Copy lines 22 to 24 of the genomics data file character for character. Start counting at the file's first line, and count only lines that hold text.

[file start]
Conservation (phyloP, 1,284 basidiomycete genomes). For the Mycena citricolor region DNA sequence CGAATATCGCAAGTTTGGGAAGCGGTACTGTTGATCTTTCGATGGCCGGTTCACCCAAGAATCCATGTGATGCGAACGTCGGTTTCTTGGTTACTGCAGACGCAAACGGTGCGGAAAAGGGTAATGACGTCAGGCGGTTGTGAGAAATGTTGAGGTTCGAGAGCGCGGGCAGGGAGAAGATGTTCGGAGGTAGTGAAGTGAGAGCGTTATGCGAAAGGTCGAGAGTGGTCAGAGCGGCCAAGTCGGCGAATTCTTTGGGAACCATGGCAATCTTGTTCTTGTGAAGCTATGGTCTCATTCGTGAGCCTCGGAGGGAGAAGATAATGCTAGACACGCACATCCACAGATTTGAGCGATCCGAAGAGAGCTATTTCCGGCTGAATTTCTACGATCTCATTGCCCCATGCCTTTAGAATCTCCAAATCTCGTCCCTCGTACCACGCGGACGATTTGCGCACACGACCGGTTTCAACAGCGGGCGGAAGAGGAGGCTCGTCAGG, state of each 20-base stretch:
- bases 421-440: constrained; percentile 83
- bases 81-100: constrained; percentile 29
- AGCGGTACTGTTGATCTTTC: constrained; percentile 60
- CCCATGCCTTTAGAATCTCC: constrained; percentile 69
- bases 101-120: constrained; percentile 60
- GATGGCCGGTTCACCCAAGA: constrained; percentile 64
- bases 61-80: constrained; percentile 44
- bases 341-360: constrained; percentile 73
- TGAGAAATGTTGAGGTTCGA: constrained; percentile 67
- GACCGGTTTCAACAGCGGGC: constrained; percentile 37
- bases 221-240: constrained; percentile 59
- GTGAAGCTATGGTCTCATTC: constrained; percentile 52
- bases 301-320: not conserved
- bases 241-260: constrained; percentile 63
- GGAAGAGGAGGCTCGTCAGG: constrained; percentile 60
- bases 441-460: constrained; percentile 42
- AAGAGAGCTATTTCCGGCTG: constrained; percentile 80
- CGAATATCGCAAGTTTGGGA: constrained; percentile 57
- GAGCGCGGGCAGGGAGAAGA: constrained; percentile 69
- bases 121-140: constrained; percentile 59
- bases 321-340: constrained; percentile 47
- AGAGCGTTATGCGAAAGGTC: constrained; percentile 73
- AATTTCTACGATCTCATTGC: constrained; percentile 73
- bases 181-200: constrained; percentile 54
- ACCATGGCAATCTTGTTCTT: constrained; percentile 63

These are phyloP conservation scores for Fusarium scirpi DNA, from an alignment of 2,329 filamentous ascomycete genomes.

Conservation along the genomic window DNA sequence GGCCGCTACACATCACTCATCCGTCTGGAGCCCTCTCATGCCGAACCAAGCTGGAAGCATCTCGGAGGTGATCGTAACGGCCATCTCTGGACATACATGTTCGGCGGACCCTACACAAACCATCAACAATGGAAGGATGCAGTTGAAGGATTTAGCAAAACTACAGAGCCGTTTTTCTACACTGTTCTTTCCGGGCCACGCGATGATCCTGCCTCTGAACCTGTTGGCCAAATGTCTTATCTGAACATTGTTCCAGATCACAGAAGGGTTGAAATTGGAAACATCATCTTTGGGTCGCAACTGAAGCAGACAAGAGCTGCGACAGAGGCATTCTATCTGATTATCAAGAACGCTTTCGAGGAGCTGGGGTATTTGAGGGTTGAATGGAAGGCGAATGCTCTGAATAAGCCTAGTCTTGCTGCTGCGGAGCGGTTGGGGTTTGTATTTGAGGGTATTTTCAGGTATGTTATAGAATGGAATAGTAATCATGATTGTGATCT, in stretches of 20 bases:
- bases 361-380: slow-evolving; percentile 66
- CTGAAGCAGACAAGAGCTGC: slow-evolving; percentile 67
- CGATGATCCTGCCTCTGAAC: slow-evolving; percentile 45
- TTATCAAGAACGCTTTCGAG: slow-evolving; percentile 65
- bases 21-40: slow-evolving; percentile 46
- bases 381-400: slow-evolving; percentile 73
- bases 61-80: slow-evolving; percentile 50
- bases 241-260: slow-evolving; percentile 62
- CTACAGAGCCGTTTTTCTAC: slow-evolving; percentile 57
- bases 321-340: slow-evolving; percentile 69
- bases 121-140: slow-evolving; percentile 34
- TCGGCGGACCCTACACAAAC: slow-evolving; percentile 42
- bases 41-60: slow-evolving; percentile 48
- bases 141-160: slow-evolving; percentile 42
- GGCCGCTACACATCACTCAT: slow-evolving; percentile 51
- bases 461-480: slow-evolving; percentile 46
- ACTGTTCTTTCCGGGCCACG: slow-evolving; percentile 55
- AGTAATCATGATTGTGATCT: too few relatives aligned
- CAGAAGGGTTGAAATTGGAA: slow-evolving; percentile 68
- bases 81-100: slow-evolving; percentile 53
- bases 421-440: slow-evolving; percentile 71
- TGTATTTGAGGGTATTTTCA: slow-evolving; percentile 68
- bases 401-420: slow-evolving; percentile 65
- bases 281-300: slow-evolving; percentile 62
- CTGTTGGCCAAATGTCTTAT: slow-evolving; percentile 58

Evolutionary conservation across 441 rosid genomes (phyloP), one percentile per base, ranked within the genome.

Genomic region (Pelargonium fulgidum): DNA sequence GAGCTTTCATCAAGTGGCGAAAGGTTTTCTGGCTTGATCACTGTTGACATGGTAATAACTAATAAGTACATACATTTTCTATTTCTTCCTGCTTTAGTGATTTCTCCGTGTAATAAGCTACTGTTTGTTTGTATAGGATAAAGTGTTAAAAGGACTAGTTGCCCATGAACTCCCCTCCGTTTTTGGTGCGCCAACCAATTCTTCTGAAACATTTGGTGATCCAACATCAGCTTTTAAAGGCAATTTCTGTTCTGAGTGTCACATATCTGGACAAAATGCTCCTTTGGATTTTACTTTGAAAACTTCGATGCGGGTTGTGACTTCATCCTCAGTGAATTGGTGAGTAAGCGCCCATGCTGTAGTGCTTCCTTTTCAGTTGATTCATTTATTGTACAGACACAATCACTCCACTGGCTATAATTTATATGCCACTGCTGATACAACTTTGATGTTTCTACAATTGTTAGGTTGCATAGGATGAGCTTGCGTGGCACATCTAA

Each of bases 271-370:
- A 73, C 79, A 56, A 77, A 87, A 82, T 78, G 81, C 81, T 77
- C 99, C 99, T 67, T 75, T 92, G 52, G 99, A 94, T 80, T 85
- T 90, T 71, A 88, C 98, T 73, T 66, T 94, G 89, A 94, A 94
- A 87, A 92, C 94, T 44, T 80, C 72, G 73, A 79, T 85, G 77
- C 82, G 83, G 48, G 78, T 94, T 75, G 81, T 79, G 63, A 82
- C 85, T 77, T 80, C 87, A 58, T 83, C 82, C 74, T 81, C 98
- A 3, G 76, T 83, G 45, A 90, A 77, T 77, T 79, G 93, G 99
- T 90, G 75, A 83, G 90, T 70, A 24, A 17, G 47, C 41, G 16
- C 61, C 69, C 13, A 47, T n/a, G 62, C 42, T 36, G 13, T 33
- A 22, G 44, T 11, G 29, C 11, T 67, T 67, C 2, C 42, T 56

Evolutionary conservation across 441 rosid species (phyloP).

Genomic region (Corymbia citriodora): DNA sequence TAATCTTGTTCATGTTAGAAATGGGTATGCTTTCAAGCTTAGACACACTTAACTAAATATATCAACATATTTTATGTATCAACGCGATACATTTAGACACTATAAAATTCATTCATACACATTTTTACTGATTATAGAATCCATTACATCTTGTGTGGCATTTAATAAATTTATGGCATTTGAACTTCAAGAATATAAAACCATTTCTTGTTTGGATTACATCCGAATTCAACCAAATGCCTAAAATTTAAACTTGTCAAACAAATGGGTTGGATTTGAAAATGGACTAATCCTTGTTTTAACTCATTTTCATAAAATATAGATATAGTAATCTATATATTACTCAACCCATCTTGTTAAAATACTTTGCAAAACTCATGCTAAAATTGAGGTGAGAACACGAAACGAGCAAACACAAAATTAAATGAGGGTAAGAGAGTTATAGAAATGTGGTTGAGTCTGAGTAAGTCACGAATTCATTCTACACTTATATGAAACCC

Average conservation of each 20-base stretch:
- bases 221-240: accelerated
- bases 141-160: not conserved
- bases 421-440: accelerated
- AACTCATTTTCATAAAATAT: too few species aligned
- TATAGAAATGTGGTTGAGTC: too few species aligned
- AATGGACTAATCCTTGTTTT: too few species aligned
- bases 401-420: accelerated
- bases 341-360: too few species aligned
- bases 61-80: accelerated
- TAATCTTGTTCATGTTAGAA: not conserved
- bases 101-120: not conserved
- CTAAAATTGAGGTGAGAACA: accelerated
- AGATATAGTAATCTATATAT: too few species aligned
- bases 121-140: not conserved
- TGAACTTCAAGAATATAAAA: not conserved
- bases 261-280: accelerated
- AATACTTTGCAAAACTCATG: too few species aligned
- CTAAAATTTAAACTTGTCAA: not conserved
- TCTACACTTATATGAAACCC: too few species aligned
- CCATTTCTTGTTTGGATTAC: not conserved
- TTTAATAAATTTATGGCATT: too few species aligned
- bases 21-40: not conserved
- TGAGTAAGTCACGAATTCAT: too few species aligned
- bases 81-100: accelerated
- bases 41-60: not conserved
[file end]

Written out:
- bases 321-340: constrained; percentile 47
- AGAGCGTTATGCGAAAGGTC: constrained; percentile 73
- AATTTCTACGATCTCATTGC: constrained; percentile 73